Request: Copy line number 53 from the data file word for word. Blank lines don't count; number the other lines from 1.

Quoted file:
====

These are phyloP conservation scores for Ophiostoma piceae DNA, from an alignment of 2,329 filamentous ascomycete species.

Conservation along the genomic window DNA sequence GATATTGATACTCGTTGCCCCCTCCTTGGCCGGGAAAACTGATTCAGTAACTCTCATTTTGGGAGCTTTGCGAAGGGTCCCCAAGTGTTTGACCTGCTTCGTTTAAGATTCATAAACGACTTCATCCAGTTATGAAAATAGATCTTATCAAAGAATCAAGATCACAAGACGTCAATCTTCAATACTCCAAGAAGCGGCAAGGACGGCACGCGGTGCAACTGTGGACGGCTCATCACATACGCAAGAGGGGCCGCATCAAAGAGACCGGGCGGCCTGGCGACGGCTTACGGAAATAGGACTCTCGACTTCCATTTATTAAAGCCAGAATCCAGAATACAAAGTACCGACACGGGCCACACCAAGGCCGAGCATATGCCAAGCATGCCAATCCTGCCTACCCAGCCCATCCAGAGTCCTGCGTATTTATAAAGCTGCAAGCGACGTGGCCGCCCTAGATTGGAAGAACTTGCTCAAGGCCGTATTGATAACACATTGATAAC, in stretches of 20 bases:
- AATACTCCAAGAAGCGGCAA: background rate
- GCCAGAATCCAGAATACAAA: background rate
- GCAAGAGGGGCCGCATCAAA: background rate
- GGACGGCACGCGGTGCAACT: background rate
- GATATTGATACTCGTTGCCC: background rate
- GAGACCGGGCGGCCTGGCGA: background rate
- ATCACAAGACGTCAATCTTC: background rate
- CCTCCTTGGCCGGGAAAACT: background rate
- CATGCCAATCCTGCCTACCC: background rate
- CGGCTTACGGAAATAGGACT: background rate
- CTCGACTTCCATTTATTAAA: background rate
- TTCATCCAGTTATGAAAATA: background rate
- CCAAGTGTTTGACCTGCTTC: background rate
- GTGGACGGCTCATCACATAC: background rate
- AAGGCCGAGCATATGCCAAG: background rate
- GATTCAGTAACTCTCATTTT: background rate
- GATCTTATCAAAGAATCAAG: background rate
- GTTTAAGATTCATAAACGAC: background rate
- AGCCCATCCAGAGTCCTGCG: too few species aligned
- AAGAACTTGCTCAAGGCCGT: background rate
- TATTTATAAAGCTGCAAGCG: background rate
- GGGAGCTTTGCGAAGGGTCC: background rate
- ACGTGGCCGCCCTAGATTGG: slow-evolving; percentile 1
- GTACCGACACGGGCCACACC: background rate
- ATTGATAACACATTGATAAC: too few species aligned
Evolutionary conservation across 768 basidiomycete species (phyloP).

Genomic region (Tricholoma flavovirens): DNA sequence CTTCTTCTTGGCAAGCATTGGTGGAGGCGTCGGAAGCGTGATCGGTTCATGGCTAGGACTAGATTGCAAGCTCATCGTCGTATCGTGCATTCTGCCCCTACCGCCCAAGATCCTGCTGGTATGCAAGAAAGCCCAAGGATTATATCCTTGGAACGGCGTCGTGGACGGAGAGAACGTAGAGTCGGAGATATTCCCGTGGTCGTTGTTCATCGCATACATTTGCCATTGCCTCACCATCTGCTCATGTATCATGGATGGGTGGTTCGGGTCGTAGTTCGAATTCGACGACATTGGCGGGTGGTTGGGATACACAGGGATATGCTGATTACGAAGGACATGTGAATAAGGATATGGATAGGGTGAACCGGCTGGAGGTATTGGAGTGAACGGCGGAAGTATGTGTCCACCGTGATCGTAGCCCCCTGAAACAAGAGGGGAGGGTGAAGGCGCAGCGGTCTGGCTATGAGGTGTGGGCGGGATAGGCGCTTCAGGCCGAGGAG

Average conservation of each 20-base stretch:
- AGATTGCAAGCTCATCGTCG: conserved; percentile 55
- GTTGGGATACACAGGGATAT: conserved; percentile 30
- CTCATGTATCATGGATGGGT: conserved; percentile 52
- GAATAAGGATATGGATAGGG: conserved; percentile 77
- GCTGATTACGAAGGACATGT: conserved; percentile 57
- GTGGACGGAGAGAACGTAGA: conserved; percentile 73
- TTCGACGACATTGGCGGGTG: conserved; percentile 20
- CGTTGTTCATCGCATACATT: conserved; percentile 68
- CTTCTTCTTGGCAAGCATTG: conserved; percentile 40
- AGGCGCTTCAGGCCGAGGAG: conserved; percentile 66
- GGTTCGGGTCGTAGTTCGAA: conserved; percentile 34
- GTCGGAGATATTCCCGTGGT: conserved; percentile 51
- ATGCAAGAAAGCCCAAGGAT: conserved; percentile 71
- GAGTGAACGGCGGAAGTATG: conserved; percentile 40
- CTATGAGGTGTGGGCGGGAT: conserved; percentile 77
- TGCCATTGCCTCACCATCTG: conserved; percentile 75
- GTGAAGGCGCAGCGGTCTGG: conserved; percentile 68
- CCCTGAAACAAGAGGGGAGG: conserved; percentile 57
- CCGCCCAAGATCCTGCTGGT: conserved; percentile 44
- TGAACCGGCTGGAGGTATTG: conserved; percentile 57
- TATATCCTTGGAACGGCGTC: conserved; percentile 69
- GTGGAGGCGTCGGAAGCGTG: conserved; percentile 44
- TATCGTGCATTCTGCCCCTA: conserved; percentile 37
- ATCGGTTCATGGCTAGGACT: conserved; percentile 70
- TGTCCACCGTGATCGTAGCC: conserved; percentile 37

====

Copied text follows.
- TATCGTGCATTCTGCCCCTA: conserved; percentile 37